Category Archives: What is Yoga

mandala

mandalabw 14-Kalachakra-mandala-b

Mandala (Sanskrit: मण्डल Maṇḍala, ‘circle’) is a spiritual and ritual symbol in Hinduism and Buddhism, representing the Universe. The basic form of most mandalas is a square with four gates containing a circle with a center point. Each gate is in the general shape of a T. Mandalas often exhibit radial balance.

The term is of Sanskrit origin. It appears in the Rig Veda as the name of the sections of the work, but is also used in other religions and philosophies, particularly Buddhism.

In various spiritual traditions, mandalas may be employed for focusing attention of practitioners and adepts, as a spiritual guidance tool, for establishing a sacred space, and as an aid to meditation and trance induction.

In common use, mandala has become a generic term for any diagram, chart or geometric pattern that represents the cosmos metaphysically or symbolically; a microcosm of the universe.

Forms which are evocative of mandalas are prevalent in Christianity: the celtic cross; the rosary; the halo; the aureole; oculi; the Crown of Thorns; rose windows; the Rosy Cross; and the dromenon (labyrinth) on the floor of Chartres Cathedral. The dromenon represents a journey from the outer world to the inner sacred centre where the Divine is found.

mandala bw rose window

mandala bw celtic

In his pioneering exploration of the unconscious through his own art making, Carl Jung observed the motif of the circle spontaneously appearing. The circle drawings reflected his inner state at that moment. Familiarity with the philosophical writings of India prompted Jung to adopt the word “mandala” to describe these circle drawings he and his patients made. In his autobiography, Jung wrote:

“I sketched every morning in a notebook a small circular drawing,…which seemed to correspond to my inner situation at the time….Only gradually did I discover what the mandala really is:…the Self, the wholeness of the personality, which if all goes well is harmonious.”

—Carl Jung, Memories, Dreams, Reflections, pp 195 – 196.

“The mandala serves a conservative purpose—namely, to restore a previously existing order. But it also serves the creative purpose of giving expression and form to something that does not yet exist, something new and unique….The process is that of the ascending spiral, which grows upward while simultaneously returning again and again to the same point.”

—Jungian analyst Marie Louise von Franz, C. G. Jung: “Man and His Symbols,” p. 225

mandala woman

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According to the psychologist David Fontana, its symbolic nature can help one “to access progressively deeper levels of the unconscious, ultimately assisting the meditator to experience a mystical sense of oneness with the ultimate unity from which the cosmos in all its manifold forms arises.”

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mandalaCalendar_Wiki_Maya_Calendar_001

Text excerpts from Mandala at Wikipedia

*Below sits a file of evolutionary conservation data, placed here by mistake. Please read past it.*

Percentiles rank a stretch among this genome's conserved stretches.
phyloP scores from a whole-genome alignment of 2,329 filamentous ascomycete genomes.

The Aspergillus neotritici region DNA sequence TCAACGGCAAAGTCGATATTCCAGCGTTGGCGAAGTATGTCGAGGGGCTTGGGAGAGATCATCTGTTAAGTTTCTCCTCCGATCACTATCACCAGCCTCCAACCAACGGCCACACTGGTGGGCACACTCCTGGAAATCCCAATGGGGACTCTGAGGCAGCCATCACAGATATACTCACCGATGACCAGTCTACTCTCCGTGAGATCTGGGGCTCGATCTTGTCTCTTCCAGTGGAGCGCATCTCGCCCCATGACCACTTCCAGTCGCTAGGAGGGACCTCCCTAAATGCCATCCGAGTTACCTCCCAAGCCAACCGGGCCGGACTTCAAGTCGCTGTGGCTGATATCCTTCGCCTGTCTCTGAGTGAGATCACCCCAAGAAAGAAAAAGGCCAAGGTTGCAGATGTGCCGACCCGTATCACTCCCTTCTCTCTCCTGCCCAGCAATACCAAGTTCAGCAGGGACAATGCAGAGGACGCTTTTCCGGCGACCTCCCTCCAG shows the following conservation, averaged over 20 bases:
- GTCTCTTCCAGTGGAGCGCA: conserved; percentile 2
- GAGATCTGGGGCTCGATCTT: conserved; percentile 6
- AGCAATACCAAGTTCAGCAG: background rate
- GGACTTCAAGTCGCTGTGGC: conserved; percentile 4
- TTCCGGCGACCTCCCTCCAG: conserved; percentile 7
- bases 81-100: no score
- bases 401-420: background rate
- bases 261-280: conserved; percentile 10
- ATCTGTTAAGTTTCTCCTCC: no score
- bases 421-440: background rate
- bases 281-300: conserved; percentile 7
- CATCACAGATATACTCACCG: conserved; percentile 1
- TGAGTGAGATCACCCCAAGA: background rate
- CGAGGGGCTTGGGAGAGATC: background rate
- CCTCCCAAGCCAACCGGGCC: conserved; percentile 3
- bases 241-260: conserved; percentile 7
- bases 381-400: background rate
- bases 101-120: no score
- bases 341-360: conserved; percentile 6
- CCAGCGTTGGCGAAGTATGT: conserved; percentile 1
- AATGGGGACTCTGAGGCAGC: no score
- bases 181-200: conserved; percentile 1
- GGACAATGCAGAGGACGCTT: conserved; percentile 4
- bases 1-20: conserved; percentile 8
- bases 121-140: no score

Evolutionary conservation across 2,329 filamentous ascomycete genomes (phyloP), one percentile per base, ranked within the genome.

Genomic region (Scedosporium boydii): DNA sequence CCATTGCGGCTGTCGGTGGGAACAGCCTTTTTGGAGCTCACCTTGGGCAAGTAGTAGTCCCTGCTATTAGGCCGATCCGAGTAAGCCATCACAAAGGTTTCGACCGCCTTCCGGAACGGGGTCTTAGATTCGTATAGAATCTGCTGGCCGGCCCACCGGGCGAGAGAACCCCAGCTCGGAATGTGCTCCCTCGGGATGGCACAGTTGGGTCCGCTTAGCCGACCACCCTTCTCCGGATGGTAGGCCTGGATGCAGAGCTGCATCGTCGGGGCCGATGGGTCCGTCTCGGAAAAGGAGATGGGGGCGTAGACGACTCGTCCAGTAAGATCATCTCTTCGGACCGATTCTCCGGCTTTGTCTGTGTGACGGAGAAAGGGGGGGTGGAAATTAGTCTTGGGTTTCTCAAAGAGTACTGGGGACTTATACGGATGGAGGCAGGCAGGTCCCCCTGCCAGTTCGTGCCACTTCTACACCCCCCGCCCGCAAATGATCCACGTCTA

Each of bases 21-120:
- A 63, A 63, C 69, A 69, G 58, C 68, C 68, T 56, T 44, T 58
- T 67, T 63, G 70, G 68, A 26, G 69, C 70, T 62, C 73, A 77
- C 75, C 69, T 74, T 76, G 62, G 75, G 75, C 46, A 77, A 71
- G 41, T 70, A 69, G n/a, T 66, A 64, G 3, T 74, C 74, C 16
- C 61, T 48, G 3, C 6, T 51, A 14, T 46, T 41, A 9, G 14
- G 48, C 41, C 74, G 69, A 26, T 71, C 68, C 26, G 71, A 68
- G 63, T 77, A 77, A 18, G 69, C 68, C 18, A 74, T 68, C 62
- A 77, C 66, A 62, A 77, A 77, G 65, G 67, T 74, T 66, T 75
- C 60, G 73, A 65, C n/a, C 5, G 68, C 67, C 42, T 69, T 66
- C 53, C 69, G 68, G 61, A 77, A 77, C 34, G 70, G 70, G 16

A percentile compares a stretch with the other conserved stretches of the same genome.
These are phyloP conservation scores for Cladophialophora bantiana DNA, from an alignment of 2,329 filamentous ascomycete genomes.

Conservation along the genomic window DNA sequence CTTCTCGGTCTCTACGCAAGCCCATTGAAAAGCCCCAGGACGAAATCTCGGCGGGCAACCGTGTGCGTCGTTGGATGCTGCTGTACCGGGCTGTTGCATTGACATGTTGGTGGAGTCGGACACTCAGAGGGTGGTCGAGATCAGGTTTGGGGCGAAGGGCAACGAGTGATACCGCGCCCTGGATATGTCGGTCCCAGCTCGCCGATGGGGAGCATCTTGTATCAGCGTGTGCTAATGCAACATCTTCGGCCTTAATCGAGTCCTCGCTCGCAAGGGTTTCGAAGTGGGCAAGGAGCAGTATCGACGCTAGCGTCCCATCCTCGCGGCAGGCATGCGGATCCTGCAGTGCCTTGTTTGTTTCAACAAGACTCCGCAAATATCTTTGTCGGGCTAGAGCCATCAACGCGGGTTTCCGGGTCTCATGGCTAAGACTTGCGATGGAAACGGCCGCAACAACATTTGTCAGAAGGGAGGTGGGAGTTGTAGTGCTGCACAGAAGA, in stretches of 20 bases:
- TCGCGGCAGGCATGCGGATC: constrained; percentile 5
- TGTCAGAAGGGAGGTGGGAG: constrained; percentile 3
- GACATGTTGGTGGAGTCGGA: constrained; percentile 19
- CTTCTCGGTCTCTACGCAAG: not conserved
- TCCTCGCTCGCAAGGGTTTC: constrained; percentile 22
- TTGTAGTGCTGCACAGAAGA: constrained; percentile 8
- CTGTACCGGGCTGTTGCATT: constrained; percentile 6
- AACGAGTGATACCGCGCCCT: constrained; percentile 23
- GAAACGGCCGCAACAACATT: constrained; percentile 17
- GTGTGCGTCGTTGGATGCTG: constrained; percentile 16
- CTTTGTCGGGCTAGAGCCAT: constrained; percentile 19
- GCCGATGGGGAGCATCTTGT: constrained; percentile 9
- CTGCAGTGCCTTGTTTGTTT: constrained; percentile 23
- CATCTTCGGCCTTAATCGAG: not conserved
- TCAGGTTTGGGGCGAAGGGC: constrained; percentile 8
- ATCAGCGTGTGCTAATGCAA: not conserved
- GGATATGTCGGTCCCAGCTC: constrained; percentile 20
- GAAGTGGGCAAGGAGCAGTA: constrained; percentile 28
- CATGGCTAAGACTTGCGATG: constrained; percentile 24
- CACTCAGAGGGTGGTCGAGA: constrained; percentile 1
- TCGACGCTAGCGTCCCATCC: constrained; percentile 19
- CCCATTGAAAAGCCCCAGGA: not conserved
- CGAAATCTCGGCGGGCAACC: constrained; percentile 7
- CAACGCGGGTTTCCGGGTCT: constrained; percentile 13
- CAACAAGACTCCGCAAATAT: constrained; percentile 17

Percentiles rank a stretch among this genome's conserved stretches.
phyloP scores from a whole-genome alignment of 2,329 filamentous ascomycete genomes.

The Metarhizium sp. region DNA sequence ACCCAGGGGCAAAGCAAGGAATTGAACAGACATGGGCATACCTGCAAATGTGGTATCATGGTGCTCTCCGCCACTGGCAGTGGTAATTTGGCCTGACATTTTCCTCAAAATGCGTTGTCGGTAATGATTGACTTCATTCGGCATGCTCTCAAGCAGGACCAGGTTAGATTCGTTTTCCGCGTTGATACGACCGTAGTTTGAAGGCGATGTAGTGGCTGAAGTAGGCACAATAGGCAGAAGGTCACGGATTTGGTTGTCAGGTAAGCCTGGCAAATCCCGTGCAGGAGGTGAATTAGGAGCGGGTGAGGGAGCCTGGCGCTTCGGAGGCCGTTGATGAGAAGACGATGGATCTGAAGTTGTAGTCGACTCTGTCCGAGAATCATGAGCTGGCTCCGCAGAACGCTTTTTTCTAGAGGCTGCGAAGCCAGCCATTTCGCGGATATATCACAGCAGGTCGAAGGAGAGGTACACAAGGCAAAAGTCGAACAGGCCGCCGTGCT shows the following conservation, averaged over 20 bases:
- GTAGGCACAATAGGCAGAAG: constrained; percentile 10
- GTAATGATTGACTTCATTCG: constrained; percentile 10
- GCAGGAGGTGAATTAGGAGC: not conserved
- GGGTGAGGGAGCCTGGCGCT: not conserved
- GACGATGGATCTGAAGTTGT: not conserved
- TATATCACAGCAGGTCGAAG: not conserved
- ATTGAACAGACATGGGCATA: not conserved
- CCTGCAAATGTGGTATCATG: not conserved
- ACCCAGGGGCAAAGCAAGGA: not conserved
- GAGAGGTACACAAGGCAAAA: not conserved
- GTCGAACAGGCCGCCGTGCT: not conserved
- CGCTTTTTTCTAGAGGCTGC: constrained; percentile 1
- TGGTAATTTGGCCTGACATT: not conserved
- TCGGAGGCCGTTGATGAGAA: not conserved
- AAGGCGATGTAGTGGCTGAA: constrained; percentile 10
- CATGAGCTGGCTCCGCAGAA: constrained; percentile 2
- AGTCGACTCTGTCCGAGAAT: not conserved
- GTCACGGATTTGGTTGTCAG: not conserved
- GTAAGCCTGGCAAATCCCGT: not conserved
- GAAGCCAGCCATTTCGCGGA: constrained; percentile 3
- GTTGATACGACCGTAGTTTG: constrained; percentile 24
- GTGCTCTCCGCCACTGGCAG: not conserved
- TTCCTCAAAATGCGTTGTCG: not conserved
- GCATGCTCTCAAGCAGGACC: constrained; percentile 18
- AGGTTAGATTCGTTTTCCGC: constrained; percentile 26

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explore yoga styles

types-of-yoga

Ashtanga Yoga

What to Expect: The inspiration for many vinyasa-style yoga classes, Ashtanga Yoga is an athletic and demanding practice. Traditionally, Ashtanga is taught “Mysore style”: Students learn a series of poses and practice at their own pace while a teacher moves around the room giving adjustments and personalized suggestions.

What It’s About: The practice is smooth and uninterrupted, so the practitioner learns to observe whatever arises without holding on to it or rejecting it. With continued practice, this skill of attentive nonattachment spills over into all aspects of life. This is one important meaning of K. Pattabhi Jois’s famous saying, “Practice, and all is coming.”

Teachers and Centers: Founded by K. Pattabhi Jois (1915-2009), this system is taught around the world. Jois’s grandson R. Sharath now leads the Shri K. Pattabhi Jois Ashtanga Yoga Institute in Mysore, India. There are teachers everywhere around the globe.

Find out more at kpjayi.org and ashtanga.com

 

Baptiste Power Vinyasa Yoga

What to Expect: This is a physically challenging, flowing practice that will get your heart pumping while also encouraging you to find your authentic personal power in life. Classes feature a vigorous 90-minute sequence, performed in a heated room and designed to condition the whole body.

What It’s About: The aim of Baptiste Yoga is to create freedom, peace of mind, and the ability to live more powerfully and authentically right now. The physically challenging practice is a training ground for facing emotional and philosophical challenges that arise in your life.

Teachers and Centers: Baron Baptiste, son of yoga pioneers Walt and Magana Baptiste (who opened San Francisco’s first yoga center in 1955), began practicing as a child and studied with many Indian yoga masters. The Baptiste Power Yoga Institute is headquartered in Cambridge, Massachusetts. There are more than 40 affiliated studios.

Find out more at baronbaptiste.com

 

Bikram Yoga